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Corporate - Counsel fees - Unclean hands.

Byline: Mass. Lawyers Weekly Staff

Where a plaintiff has filed a motion for advancement from the defendant corporation of the counsel fees and expenses that he incurred in prosecuting his appeal of a jury verdict, the plaintiff's right to further advancement of his litigation expenses can only be determined after an evidentiary hearing to consider whether he has unclean hands as a consequence of engaging in fraudulent transfers and other actions undertaken to render himself judgment-proof.

"[Defendant] VBenx is a Delaware Corporation. Typical of many Delaware corporations, the VBenx by-laws contained a provision requiring VBenx to indemnify and hold harmless directors and officers from all losses incurred, including reasonable attorneys' fees and expenses, in defending claims brought against them by reason of the fact that such person is or was a director of officer of the corporation, provided such person acted in good faith and in a manner which the person reasonably believed to be in the best interest of the corporation. The by-laws also required VBenx to advance all costs of defense, if the officers/directors executed an undertaking to pay this money back if it is ultimately determined that the person is not entitled to indemnification all as permitted by 8 Del. C. 145.

"[Plaintiff J. Brent] Finnegan now demands further advancement of approximately $216,000. This includes roughly $180,000 of attorneys' fees allegedly incurred in prosecuting his appeal and $35,000 defending discovery in aid of execution.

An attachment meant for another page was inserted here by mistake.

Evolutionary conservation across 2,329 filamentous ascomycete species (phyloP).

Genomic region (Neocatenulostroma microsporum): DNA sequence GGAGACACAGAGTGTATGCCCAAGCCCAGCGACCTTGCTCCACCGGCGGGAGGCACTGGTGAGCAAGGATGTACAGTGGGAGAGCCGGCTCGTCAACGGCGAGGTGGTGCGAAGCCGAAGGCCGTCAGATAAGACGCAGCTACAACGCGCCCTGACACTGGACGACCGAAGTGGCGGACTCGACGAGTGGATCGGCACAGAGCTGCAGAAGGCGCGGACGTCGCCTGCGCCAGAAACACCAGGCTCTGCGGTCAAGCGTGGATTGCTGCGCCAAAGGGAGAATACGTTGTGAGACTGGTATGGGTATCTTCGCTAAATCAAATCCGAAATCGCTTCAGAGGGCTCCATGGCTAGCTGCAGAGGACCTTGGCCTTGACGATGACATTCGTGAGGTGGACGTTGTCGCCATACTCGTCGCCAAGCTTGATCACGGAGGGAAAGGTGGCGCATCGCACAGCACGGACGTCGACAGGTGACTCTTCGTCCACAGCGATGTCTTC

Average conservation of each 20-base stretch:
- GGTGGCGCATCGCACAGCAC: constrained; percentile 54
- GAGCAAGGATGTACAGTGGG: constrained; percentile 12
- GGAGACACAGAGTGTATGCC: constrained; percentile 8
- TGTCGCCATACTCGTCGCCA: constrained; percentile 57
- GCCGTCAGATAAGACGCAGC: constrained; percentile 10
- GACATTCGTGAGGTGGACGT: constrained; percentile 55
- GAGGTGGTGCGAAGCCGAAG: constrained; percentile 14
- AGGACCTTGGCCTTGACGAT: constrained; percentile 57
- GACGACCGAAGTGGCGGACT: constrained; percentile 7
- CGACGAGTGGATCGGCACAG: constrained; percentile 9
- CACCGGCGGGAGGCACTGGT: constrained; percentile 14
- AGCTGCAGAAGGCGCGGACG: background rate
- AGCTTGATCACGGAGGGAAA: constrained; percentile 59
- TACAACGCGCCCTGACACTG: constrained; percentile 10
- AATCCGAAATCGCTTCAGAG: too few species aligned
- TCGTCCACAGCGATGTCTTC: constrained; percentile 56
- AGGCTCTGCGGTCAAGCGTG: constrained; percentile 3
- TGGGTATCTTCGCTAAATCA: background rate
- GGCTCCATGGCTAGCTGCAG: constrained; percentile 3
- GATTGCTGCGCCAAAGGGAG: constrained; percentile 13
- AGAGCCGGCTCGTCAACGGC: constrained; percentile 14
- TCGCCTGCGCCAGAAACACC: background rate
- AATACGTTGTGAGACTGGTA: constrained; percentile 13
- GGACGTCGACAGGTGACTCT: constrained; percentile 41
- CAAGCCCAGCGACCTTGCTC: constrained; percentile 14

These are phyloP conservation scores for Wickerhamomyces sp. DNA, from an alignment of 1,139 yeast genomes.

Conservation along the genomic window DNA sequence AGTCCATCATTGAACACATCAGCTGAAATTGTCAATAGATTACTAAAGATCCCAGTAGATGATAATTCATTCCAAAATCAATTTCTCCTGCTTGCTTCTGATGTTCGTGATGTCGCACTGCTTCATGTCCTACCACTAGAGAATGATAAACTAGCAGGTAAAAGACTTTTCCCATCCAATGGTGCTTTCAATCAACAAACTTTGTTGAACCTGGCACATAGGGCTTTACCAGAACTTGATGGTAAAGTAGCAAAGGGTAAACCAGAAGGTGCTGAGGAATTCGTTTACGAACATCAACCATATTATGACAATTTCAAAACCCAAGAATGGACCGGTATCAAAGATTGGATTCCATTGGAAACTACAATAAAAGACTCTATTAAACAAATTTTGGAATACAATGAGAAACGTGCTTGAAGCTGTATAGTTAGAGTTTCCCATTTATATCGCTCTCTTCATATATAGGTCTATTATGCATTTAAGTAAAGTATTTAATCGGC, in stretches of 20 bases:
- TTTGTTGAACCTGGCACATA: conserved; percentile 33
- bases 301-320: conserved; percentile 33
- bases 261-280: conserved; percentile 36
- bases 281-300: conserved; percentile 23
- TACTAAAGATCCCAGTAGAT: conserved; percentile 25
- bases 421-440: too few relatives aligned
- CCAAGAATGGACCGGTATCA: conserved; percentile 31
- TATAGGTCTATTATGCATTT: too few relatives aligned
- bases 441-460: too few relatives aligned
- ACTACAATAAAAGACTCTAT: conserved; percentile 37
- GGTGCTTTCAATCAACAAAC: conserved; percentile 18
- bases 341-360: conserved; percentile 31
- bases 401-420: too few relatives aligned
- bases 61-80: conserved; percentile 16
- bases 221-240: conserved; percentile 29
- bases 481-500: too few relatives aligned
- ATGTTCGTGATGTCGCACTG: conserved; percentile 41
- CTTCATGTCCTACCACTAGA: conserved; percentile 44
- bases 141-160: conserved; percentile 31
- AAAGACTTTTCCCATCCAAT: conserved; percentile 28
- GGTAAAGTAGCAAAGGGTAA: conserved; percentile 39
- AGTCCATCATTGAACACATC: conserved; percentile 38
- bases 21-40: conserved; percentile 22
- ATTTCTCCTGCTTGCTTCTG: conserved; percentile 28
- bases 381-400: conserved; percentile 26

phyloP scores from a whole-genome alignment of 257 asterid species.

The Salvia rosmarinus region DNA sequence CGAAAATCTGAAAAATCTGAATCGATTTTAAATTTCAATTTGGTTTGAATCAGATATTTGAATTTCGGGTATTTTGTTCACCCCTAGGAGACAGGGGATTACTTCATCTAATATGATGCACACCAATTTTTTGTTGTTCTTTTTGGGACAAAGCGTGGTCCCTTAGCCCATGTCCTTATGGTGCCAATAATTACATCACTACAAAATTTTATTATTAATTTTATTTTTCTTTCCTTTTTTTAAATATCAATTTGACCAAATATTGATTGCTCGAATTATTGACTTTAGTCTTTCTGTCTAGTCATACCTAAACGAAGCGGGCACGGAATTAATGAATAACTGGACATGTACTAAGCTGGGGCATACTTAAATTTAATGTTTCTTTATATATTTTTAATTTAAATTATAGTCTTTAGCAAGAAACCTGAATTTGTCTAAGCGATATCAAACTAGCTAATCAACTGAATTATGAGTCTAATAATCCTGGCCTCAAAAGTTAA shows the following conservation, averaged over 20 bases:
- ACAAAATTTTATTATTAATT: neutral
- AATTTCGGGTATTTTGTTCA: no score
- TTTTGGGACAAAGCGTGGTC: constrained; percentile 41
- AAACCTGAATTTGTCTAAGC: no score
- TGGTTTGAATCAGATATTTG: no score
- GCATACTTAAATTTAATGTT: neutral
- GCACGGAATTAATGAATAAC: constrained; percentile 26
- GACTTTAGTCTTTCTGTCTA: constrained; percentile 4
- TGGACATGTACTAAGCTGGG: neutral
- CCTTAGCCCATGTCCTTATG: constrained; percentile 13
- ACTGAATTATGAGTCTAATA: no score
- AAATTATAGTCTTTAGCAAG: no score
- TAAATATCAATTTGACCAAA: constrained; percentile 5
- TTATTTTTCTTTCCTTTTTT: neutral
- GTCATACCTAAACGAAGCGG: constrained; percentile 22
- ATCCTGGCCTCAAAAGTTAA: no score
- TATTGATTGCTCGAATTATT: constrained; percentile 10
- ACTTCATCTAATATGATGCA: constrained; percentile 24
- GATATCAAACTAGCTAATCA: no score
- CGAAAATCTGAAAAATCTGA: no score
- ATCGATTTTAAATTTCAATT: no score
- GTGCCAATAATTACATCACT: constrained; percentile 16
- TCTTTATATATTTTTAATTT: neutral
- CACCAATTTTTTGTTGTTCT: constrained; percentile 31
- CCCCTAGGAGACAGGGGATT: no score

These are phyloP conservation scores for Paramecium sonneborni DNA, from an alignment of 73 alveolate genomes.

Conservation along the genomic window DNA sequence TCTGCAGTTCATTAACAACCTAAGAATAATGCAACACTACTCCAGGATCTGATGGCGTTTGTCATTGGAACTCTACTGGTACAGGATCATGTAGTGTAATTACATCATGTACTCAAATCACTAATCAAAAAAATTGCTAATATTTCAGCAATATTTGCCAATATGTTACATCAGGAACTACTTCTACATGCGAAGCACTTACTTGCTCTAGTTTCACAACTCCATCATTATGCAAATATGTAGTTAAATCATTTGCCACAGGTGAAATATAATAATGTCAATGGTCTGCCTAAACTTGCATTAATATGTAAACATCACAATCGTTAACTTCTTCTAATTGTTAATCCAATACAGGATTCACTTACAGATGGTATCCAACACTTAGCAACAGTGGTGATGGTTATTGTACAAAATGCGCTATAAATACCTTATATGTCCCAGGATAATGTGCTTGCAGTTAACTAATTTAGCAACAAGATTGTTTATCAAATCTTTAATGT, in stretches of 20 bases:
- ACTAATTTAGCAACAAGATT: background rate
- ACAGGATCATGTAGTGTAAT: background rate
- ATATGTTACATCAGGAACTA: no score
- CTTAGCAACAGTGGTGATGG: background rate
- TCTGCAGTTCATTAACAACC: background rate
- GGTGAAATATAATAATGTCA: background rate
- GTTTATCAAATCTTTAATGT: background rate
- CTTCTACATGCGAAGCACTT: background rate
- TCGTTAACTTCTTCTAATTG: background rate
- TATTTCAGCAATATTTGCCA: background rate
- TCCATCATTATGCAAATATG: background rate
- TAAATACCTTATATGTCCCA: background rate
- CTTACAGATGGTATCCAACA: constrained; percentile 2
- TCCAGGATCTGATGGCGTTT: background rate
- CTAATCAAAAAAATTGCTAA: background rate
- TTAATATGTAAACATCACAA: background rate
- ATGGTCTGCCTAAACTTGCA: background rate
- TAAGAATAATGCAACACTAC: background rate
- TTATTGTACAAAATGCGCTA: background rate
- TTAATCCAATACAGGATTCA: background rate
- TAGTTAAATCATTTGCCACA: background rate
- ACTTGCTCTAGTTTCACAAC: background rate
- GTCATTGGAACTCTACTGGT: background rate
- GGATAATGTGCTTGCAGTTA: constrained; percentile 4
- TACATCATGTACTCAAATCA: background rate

"In the present case, VBenx' submissions, supported by its post-judgment discovery, raise significant questions concerning whether Finnegan has been fraudulently transferring or secreting assets to frustrate VBenx' right to recover funds advanced to him to defend the claims that VBenx has, so far, successfully litigated against him. The Delaware Chancery Court's discussion of the unclean hands doctrine in Tafeen [v. Homestore, Inc., 2004 Del. Ch. LEXIS 38 (Del. Ch., March 16, 2004)] certainly suggests that, if the plaintiff had purchased an expensive home in Florida, where Florida homestead law would make that asset immune to creditors' claims, at a time that he anticipated he would be subject of claims based on his management of the defendant corporation, his conduct would be sufficient to establish a defense to his equitable claim for advancement. Certainly, if purchasing a home in Florida under these circumstances will support an unclean hands defense, fraudulent transfer of assets if that is established after adverse trial court judgments have entered will as well.

"For the foregoing reasons, defendant Finnegan's motion for an order of advancement is continued pending an evidentiary hearing in that nature of that suggested by 8 Del. Code 145(k) and discussed in Tafeen."

Finnegan, et al. v. VBenx Corporation (Lawyers Weekly No. 09-020-19) (7 pages) (Kaplan, J.) (Suffolk Superior Court) (Docket No. SUCV2009-03772-BLS1) (Feb. 6, 2019).

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Title Annotation:Finnegan v. VBenx Corporation, Massachusetts Superior Court, Business Litigation Session
Publication:Massachusetts Lawyers Weekly
Date:Mar 11, 2019
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